4 Job Offer Trends from the Law School Class of 2010

by Vault Education Editors | November 01, 2010

  • My Vault

We've all read the "scam blogs" accusing law schools of ripping off students, lying to prospective applicants and abandoning alumni. Much of the focus of these blogs has been on reporting the truth about employment prospects out of law schools. But, despite not having "real" employment statistics, by now pretty much everyone considering law school has heard about , the largest of which is being saddled with six-figures in student loan debt without any job prospects. So why do would-be lawyers keep applying in droves? Do they know something we don't?

Not likely. Moreover, one thing we do know and they don't is what the Class of 2010 has to say about their job offers--or lack thereof. From survey responses from thousands of law students across the country, we've pieced together the following harsh truths:

4 harsh truths about 2010 law school job prospects

  1. Schools at every prestige level are more regional than they were before. Even students from top 10 schools may have trouble finding jobs far away.
  2. You will not get a law firm job without being a summer associate at that firm. So start working on getting that spot now, not when on-campus recruiting starts in the summer/fall of your second year. Now.
  3. Career centers still haven't quite figured out how to get students nontraditional jobs. You're going to have to do most of the work on your own. And the saddest of all:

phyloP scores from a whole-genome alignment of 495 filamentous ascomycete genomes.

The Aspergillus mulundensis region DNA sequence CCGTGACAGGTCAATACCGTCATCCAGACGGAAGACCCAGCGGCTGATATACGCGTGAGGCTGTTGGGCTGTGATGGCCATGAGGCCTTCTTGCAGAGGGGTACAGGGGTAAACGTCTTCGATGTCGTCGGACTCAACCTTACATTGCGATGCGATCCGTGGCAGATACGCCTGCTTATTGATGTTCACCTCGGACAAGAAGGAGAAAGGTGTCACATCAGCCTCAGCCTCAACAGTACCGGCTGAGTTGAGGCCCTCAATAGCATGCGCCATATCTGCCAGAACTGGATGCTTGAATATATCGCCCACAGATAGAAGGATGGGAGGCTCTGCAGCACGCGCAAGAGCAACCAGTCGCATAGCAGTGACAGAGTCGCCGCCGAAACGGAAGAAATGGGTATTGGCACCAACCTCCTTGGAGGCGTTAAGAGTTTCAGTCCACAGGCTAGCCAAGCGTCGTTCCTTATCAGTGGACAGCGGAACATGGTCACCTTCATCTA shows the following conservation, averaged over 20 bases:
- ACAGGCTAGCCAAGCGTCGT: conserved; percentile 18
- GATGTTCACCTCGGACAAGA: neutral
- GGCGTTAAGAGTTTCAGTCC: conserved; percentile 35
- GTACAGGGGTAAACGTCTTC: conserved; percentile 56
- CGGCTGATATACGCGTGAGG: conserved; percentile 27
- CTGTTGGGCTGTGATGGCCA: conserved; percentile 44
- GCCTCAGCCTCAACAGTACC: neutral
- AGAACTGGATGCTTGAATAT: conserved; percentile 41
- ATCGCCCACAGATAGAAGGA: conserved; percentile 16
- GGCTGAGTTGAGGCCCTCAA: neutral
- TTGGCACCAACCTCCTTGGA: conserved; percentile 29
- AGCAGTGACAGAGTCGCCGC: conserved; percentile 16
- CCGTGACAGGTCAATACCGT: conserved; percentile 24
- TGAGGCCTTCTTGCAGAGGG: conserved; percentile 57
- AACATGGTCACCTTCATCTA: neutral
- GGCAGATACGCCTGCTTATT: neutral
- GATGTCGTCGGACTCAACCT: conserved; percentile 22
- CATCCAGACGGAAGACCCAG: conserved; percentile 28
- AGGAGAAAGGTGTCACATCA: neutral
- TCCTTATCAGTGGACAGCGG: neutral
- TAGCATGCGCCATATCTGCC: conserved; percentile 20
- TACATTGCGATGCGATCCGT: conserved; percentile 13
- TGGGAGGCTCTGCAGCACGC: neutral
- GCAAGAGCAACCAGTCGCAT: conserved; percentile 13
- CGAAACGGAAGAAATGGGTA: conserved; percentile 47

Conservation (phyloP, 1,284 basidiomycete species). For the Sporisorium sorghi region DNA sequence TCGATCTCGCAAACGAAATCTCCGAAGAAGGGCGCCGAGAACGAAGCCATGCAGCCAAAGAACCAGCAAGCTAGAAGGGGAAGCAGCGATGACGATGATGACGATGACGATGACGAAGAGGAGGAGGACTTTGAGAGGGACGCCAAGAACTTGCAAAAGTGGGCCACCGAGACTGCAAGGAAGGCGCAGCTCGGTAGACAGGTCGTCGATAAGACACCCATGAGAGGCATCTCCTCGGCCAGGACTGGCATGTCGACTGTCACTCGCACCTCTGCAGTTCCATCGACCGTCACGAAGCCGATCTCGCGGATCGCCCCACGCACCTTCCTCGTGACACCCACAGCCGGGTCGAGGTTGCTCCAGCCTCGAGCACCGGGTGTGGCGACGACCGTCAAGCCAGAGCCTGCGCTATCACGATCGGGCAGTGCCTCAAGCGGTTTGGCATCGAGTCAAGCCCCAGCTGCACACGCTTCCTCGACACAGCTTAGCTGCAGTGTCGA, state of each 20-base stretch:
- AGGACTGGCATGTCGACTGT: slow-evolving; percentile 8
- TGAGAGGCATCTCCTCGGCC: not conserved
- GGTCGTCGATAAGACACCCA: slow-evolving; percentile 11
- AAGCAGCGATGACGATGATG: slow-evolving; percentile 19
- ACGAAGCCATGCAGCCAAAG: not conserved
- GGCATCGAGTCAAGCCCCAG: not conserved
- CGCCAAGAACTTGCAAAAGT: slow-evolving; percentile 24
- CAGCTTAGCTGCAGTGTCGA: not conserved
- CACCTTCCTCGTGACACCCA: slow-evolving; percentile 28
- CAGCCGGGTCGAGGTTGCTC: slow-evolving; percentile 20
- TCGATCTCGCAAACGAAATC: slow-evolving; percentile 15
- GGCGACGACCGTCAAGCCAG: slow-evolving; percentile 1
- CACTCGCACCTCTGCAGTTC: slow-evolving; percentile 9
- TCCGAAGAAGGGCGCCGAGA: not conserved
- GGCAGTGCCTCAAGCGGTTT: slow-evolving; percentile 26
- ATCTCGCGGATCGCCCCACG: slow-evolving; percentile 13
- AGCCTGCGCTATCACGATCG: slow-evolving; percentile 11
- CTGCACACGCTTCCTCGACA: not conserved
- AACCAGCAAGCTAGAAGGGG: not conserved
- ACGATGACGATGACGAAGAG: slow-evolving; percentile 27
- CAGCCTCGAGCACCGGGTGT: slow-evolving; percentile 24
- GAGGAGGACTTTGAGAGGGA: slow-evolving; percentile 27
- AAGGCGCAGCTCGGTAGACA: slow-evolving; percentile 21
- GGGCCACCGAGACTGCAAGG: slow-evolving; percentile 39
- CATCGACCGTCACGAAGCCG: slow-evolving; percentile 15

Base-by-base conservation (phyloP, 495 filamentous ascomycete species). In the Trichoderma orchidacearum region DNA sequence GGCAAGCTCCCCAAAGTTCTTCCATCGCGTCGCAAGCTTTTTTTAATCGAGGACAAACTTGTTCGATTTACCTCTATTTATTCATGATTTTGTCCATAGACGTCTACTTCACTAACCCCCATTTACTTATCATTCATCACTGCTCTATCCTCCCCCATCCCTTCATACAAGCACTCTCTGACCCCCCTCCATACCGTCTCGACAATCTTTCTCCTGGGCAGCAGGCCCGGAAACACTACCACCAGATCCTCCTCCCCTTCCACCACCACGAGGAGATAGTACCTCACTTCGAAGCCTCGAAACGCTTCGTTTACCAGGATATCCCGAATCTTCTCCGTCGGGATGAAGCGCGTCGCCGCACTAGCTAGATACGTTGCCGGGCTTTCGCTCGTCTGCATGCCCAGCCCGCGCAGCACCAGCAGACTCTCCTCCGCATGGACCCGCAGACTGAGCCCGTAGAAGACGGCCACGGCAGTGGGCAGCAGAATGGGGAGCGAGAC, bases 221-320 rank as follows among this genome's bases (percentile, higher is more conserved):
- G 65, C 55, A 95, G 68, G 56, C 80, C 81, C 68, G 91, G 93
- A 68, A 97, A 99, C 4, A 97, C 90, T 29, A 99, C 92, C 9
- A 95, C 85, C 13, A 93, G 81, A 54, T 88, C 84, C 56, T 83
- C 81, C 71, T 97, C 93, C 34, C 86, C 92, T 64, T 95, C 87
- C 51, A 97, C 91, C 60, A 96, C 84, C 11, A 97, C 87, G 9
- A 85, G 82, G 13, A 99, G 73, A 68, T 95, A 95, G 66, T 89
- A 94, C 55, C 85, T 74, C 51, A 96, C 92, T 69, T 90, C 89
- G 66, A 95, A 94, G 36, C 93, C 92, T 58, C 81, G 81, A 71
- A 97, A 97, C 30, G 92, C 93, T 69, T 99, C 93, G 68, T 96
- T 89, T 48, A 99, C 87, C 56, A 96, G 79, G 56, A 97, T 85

4. If you don't go to a top 25 school, your job chances are even lower than you thought they were.

While NALP (National Association for Law Placement) reported that about 88 percent of law school grads had jobs at graduation during these tough times, only 60 percent the Class of 2010 told Vault they had (or would have) a job offer at graduation. And when you break out those 3Ls by school, the realities of the current legal job market become even more glaring. While top 25 law schools have an 86 percent job offer rate for the Class of 2010, once you expand that list to the top 50, the rate immediately drops to 69 percent. And schools below the top 50 had only 47 percent. That's right, less than half of the non-top 50 law school students we surveyed would not have jobs at graduation. But does that mean you shouldn't go to law school if you don't get into a top-top school? Not necessarily. If you've always dreamed of becoming a lawyer, do it! But know that you will have to work extra hard to reach your goals. It's important to approach law school with eyes wide open. The worst case scenario (tons of debt, tons of unemployment) will likely continue to be a danger for the next few years.

Filed Under: Education

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